The goal of this project is to make a series of manipulation algorithms for bin picking, object recognition, pose estimation, and assembly as well as a STRIPS-like task planner available as a "manipulation-in-a-box" solution that can be integrated with existing robots, such as Robonaut 2, via a ROS interface. In Phase I, this integration will be demonstrated using the Gazebo simulation environment in a manufacturing environment containing a dual-arm torso, a gantry system, and multiple 3D perception sensors, and optionally, on the official Robonaut 2 simulator, pending a software usage agreement. We will demonstrate a series of sensor-based mobile manipulation tasks such as a kitting task under varying levels of sensor noise and dynamic mission conditions. Here, the manipulation-in-a-box solution leverages the robot's on-board sensors, but performs all necessary computations with an energy footprint of less than 10W. The final deliverable is a complete manipulation solution that can be configured using a browser and interface with either a simulator or real hardware via ROS.
The manipulation-in-a-box solution is directly applicable to a multitude of NASA robotic systems such as Robonaut 2 and Valkyrie. Bin picking, object manipulation, and assembly are high-value tasks that enable the robot to perform IVA activities with and without human supervision, dramatically extending maintenance and preparation task Robonaut 2 could perform on ISS or "The Gateway".
Robotic Materials Inc. is actively marketing an autonomous, mobile manipulation solution to the manufacturing industry with an existing deployment in Denver. The proposed activities will help us to improve this product, but also pave the way fro RM Inc. to move from wheeled to humanoid robots in the future, opening up other application domains including household and elderly care.
This program will address the stated need from the National Space Weather Strategy and Action plan to “enhance the Protection of National Security, Homeland Security, and Commercial Assets and Operations against the Effects of Space Weather”. Specifically, we will develop and demonstrate an ion erosion resistant passive high emissivity coating that mitigates charging and erosion effects brought on by ionizing radiation. Ionizing radiation occurs as a result of space weather events like solar flares or cosmic rays and has the potential to incur cascading spacecraft damage that could lead to loss of key services such as communications, national security, remote sensing, and environmental monitoring. In Phase I we will develop a scalable electrophoretic deposition approach to apply tunable erosion resistant and highly emissive passive coatings consisting of mixtures of low work function ceramics and hard/conductive boron doped diamond materials. Both electrophoretic deposition cell and process parameters will be optimized to obtain the desired performance. The coating development activities will be guided by an evaluation of the electron-emitting properties of the coating before and after Xenon ion sputtering, across a broad range of energies, and identify first and second crossover energies, maximum yields, and energies of maximum yields. Finally, we will estimate the feasibility of transitioning this technology to pertinent spacecraft components of interest to NASA and our Phase II commercialization partners. In Phase II, Faraday, USU, and commercial partners will apply the optimized coatings to testable components and expose them to simulated launch conditions, space weather, ionospheric charging, and ion sputtering erosion. If successful we envision these materials could then be applied to platforms used within Materials International Space Station Experiment (MISSE) for further qualification, optimization, and validation within Phase III.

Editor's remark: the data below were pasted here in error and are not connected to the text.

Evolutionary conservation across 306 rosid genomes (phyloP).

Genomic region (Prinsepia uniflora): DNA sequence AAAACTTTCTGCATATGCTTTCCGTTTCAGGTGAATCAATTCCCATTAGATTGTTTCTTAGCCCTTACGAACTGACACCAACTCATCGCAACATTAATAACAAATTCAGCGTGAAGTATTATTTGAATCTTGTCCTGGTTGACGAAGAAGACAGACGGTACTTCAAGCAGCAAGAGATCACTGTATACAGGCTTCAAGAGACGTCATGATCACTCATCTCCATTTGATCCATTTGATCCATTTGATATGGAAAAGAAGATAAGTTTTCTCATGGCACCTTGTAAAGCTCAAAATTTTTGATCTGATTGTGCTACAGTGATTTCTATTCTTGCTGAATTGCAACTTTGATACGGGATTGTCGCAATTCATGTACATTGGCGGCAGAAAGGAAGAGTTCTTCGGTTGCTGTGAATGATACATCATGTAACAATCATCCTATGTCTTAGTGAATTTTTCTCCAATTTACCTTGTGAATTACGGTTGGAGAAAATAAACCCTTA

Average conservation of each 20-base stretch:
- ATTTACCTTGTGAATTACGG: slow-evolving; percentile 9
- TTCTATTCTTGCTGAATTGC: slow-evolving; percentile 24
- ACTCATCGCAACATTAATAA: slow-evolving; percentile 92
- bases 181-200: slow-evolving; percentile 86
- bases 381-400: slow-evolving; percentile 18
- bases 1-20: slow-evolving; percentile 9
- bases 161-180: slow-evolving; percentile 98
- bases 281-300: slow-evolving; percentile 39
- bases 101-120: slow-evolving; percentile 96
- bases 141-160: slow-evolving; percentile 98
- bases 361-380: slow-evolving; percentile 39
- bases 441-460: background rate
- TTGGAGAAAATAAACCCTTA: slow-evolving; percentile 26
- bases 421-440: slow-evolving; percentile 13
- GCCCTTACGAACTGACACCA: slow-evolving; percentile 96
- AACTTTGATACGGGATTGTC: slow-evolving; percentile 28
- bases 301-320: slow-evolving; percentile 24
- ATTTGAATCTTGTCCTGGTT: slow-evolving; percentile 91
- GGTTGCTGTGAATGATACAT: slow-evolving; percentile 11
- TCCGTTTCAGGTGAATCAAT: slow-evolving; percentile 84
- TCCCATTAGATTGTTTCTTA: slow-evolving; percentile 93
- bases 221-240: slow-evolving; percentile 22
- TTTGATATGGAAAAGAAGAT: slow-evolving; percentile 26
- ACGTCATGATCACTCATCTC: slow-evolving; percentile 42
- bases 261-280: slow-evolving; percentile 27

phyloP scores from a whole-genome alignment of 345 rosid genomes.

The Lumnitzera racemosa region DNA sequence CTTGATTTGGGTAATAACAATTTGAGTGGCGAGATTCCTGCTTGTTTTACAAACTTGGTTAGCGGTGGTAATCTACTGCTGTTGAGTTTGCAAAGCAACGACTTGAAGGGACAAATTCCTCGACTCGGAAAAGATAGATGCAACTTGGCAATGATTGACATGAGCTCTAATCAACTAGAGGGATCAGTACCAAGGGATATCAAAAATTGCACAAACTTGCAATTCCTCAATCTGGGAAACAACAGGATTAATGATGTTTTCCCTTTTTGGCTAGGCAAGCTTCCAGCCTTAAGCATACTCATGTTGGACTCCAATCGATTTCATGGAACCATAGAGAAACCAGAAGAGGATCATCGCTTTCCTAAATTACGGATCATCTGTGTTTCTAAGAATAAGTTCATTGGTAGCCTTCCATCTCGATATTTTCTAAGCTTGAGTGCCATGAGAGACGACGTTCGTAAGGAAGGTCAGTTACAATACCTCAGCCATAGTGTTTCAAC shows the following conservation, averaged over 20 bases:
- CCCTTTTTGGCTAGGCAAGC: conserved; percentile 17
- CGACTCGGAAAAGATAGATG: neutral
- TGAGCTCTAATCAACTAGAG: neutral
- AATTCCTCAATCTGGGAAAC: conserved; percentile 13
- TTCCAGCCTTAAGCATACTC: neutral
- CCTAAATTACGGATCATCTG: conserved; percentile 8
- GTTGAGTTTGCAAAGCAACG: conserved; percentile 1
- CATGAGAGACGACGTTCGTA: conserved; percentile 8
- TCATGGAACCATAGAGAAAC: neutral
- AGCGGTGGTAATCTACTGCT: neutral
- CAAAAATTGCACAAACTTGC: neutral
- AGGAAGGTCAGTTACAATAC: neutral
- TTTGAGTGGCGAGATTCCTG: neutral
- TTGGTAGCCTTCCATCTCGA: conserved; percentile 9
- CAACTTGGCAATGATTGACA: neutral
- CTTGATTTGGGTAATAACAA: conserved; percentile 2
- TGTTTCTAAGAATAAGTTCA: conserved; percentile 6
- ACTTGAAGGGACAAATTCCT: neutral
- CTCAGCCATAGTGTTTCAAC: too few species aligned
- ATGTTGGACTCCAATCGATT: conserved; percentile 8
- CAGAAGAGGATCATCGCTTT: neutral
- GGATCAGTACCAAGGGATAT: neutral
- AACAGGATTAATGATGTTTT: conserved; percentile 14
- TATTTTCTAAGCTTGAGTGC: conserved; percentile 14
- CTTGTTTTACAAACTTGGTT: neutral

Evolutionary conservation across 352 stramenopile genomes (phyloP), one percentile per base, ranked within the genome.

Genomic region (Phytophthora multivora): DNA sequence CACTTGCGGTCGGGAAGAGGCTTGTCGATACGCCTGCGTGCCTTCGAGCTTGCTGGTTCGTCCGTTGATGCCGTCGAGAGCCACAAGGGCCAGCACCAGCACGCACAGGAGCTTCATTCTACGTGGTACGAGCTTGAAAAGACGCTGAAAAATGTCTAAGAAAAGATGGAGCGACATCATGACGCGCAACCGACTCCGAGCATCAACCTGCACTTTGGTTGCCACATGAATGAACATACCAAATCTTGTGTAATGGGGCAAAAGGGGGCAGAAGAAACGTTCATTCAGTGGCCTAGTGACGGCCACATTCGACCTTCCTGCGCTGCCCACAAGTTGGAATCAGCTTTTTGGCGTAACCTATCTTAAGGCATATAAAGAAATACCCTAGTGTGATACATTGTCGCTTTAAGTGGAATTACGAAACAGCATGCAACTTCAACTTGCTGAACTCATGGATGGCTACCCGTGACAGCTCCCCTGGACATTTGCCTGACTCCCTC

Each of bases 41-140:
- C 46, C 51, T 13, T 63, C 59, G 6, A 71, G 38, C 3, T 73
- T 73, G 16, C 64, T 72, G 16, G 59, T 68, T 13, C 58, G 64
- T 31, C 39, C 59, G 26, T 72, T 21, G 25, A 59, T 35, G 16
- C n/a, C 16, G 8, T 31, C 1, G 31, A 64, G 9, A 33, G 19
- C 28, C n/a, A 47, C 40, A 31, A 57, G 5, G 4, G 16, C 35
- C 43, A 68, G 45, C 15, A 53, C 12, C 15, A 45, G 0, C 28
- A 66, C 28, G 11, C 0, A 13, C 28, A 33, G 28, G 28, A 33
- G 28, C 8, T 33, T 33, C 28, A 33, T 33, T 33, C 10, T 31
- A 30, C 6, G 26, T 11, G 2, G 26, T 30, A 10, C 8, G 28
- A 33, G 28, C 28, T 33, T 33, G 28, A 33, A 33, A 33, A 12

This next generation ion erosion resistant high emissivity passive coating, based on low work function materials, will enable enhance durability, effectiveness, and lifetime of spacecraft and satellite components subjected to space weather ionizing radiation events. The resulting product of this work could be applied to any spacecraft component or material that could be subjected to such harsh environmental challenges. Furthermore, it would be of interest to platforms include spacecraft skin, solar panels, circuit boards, and emitters.
At the end of a successful program we envision our initial entry point will be focused on improving the resilience of solar cells due to ongoing relationships with solar cell manufacturers and the known challenges associated with space weather events occurring on these materials. Subsequent opportunities will be for other commercial satellite components that suffer from space weather effects.